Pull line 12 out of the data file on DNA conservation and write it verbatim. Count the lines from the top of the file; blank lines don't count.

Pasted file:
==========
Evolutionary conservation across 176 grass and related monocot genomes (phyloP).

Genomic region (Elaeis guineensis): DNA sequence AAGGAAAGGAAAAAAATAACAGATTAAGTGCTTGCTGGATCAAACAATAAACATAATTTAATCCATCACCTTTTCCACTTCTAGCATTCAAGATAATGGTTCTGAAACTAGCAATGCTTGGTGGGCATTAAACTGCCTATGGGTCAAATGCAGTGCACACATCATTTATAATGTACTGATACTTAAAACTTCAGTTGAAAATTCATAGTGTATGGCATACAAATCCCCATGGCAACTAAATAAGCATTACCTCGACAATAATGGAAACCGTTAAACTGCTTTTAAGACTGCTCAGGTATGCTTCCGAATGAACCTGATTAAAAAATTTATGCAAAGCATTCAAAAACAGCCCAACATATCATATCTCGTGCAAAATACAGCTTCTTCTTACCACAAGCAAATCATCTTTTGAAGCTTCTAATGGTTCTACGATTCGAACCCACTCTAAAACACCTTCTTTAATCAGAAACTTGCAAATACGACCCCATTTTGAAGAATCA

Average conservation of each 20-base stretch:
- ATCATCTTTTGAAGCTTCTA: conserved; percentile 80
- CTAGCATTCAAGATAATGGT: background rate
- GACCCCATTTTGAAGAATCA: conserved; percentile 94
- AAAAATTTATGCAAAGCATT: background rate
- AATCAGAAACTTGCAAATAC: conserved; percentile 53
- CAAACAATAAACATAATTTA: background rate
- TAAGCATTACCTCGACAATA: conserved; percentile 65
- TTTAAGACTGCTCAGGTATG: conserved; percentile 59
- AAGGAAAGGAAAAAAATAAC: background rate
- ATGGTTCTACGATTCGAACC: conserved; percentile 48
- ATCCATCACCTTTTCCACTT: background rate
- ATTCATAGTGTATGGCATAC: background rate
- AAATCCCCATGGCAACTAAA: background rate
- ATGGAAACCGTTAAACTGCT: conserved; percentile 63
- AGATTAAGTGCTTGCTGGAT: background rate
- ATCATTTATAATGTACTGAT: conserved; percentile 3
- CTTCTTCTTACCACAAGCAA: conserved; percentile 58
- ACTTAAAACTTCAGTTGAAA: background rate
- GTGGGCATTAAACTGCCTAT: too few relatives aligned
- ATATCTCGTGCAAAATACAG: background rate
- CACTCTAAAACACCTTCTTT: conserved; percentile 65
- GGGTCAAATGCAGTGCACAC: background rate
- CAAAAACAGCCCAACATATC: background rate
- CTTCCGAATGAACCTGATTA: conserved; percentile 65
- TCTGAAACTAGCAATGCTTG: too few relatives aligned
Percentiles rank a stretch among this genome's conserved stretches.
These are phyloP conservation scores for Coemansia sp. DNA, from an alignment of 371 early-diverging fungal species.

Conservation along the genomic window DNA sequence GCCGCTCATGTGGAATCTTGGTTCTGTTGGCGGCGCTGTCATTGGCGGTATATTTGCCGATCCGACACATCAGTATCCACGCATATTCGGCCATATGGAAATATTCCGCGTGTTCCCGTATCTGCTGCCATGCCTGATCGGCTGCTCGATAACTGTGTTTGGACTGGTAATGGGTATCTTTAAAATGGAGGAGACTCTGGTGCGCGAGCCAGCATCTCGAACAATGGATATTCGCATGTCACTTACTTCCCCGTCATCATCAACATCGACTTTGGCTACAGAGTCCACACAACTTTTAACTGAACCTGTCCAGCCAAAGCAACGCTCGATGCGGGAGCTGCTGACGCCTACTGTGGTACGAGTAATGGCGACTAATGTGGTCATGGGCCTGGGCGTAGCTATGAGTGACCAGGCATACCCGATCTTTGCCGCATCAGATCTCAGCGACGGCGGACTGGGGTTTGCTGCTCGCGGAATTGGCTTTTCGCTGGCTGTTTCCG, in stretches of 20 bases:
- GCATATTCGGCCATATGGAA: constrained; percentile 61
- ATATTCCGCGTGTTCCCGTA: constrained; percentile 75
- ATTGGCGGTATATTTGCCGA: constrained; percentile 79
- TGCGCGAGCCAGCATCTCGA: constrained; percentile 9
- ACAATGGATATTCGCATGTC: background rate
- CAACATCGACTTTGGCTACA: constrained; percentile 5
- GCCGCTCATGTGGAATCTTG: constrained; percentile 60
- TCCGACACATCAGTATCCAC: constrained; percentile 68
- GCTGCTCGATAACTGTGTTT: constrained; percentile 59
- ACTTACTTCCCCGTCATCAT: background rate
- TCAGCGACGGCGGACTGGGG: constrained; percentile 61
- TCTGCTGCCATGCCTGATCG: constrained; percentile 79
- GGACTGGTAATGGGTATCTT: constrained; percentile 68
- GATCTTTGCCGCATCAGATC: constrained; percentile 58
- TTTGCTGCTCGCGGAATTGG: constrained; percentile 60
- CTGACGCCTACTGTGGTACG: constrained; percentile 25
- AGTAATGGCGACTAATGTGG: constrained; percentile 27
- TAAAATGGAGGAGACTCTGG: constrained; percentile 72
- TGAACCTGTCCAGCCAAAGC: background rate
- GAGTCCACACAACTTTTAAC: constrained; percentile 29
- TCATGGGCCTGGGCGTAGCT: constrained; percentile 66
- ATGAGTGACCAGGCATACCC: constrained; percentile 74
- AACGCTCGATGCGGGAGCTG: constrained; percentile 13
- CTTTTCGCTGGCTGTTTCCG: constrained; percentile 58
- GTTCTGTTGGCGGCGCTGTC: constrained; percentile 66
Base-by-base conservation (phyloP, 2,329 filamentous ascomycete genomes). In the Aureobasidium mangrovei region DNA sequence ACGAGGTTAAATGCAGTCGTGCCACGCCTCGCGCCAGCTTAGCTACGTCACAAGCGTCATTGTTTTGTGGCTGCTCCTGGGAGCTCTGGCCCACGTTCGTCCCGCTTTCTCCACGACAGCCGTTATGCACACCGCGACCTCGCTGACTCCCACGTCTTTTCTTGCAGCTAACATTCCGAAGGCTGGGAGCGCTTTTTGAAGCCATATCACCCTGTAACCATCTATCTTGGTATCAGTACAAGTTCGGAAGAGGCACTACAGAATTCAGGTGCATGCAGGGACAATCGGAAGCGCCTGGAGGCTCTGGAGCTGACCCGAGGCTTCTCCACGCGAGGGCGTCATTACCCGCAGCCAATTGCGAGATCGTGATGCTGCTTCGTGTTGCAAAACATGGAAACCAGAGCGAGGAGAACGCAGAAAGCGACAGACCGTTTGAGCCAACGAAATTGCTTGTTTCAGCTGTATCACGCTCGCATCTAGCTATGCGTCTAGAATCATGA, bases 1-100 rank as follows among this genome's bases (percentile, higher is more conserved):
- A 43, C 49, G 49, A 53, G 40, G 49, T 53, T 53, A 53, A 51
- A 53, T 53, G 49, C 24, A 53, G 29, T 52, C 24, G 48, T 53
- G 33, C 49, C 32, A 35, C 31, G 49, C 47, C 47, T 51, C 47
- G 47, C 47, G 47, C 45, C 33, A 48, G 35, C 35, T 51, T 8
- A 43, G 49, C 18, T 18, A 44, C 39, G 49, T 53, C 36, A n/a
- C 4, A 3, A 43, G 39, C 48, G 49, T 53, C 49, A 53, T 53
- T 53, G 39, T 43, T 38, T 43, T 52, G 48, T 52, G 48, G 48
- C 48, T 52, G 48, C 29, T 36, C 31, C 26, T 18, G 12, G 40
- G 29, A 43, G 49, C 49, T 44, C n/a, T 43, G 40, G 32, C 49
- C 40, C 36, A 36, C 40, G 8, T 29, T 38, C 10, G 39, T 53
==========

- AAGGAAAGGAAAAAAATAAC: background rate